Public Safety building will be demolished in June
World War I munitions are likely buried beneath the building
The Public Safety building, located on the south end of campus behind Anderson and Letts Halls, will be demolished this month, according to memos released by AU officials. The public safety department began operating out of its new home in the Meyers Technology and Innovation Building on East Campus on May 17, per tweets posted by the department’s official Twitter account.
AUPD is moving! On 5/17, all operations will transition to the Myers Building. Stay tuned for a community open house. pic.twitter.com/24Qm4Lbx5U
— AU Police (@AUPublicSafety) May 11, 2017
David Dower, the University’s assistant vice president of planning and project management, wrote in a May 15 memo that the demolition will begin on or about June 1. Another memo sent out on May 19 by Dower and Vin Harkins, the University’s assistant vice president of facilities management, listed the demolition project as beginning on May 20 and lasting through July.
Dower said in an email that June 1 was the official start date of the project.
“The university anticipates that this work will take several weeks and require the staging and use of heavy construction equipment at the site,” Dower wrote in the May 15 memo. “Because of this work, members of the AU community should anticipate an increase in traffic in that area and the Fletcher Gate.”
A 2015 report released by the U.S. Army Corps of Engineers (ACE) revealed that there are likely residual World War I munitions buried beneath the Public Safety building. During World War I, AU was used as a testing site for military weapons, including ammunition and chemical weapons. Following the war, land owned by the University was used to bury hazardous materials and remaining munitions, The Eagle previously reported.
The University is not demolishing the building based on a recommendation from ACE, said Chris Gardner, a communications official at the Baltimore District of ACE. Kelly Alexander, AU’s director of public relations, said the University notified ACE in May 2016 that it intended to demolish the building in conjunction with the opening of East Campus and wanted ACE to finish its remediation work required for the area.
“The Army Corps allocated funds in its current budget for the [building’s] remediation work and is in the process of developing the work and safety plans for this project,” Alexander said in an email.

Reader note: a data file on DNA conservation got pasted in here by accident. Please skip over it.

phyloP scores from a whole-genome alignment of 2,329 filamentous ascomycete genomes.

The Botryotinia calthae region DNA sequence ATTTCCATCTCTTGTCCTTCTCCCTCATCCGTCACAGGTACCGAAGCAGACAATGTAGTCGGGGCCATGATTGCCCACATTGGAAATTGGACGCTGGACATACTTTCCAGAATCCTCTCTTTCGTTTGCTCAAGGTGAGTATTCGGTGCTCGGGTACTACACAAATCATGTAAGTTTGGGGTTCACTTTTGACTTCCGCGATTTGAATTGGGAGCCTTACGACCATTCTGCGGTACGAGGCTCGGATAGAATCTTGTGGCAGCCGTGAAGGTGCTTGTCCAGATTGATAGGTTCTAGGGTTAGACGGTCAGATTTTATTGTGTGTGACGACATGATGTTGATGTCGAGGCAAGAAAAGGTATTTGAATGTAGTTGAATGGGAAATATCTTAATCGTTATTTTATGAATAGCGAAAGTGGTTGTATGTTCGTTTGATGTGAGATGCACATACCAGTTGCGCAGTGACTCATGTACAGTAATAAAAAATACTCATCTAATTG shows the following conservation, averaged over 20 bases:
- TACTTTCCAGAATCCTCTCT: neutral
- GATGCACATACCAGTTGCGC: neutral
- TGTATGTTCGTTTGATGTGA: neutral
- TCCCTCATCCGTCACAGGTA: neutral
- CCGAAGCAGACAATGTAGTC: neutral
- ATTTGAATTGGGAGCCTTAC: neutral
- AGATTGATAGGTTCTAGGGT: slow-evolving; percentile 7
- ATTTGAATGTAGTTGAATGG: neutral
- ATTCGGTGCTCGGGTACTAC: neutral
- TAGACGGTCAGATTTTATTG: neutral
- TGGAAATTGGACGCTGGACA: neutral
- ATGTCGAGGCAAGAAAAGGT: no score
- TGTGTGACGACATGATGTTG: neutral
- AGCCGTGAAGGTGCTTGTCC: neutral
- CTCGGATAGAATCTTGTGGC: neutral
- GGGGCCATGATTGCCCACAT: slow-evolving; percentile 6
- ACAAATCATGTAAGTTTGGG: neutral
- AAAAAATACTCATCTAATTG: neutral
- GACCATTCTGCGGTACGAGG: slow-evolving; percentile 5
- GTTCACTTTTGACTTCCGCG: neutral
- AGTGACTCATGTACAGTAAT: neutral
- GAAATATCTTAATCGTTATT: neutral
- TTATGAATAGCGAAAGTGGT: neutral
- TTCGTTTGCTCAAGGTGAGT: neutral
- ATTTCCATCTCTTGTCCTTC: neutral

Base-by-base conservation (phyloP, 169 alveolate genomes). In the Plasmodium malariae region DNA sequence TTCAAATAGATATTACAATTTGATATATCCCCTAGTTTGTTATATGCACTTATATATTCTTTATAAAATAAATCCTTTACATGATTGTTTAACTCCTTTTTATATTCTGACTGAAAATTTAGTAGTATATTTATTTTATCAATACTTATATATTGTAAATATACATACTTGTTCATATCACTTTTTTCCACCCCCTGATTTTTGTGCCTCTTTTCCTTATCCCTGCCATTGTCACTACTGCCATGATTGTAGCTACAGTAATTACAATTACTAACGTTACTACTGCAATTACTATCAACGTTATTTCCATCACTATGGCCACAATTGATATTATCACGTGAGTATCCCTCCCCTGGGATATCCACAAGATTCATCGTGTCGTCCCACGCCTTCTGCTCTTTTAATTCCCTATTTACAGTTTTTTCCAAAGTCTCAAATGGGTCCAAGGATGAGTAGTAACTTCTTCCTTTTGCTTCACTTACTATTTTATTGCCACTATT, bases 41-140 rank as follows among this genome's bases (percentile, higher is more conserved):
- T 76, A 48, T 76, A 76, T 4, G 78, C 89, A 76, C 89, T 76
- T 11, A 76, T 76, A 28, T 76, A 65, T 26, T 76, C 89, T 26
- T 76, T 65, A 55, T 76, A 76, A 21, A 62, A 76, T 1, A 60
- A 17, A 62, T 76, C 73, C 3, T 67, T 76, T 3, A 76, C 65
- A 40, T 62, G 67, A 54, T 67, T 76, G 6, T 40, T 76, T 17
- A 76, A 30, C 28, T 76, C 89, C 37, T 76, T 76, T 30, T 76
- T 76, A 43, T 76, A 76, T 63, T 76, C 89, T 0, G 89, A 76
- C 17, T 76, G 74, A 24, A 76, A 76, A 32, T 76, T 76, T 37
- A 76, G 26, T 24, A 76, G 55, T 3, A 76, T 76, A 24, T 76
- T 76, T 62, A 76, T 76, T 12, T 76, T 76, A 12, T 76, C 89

“While we did not make any recommendations for the fate of the building [to university officials], we are coordinating with AU on the impending tearing down of the building so we can remediate the site in conjunction with the removal of the building,” Gardner said in an email.
Following the demolition, Dower wrote in his May 15 memo that AU expects ACE to conduct additional remediation activities in the area during the fall 2017 semester. Gardner said that these remediation activities will include support to construction crews during the removal of the existing facility “in the event that any remnants of past military use are encountered by crews on the site.”
“Once they get to the foundation, we would plan to have our crews carry out the rest of the removal,” Gardner said. “Once the foundation is removed, we would work to excavate a great deal of the material below the foundation as we work to remove debris. Our crews will also sample the soil, testing for any potential contaminants that could stem from past military activity and removing any contaminated soils.”
The timeframe for the removal project depends on what ACE encounters at the site, Gardner said. In the 2000s, Gardner said his organization cleared debris from areas adjacent to the Public Safety Building and expects to find more debris underneath it. He estimates the effort will take four to six months.
“How long it will take will ultimately depend on what we find, but the intent would be to remove any debris and to sample and remove any contaminated soil as quickly and efficiently as possible,” Gardner said.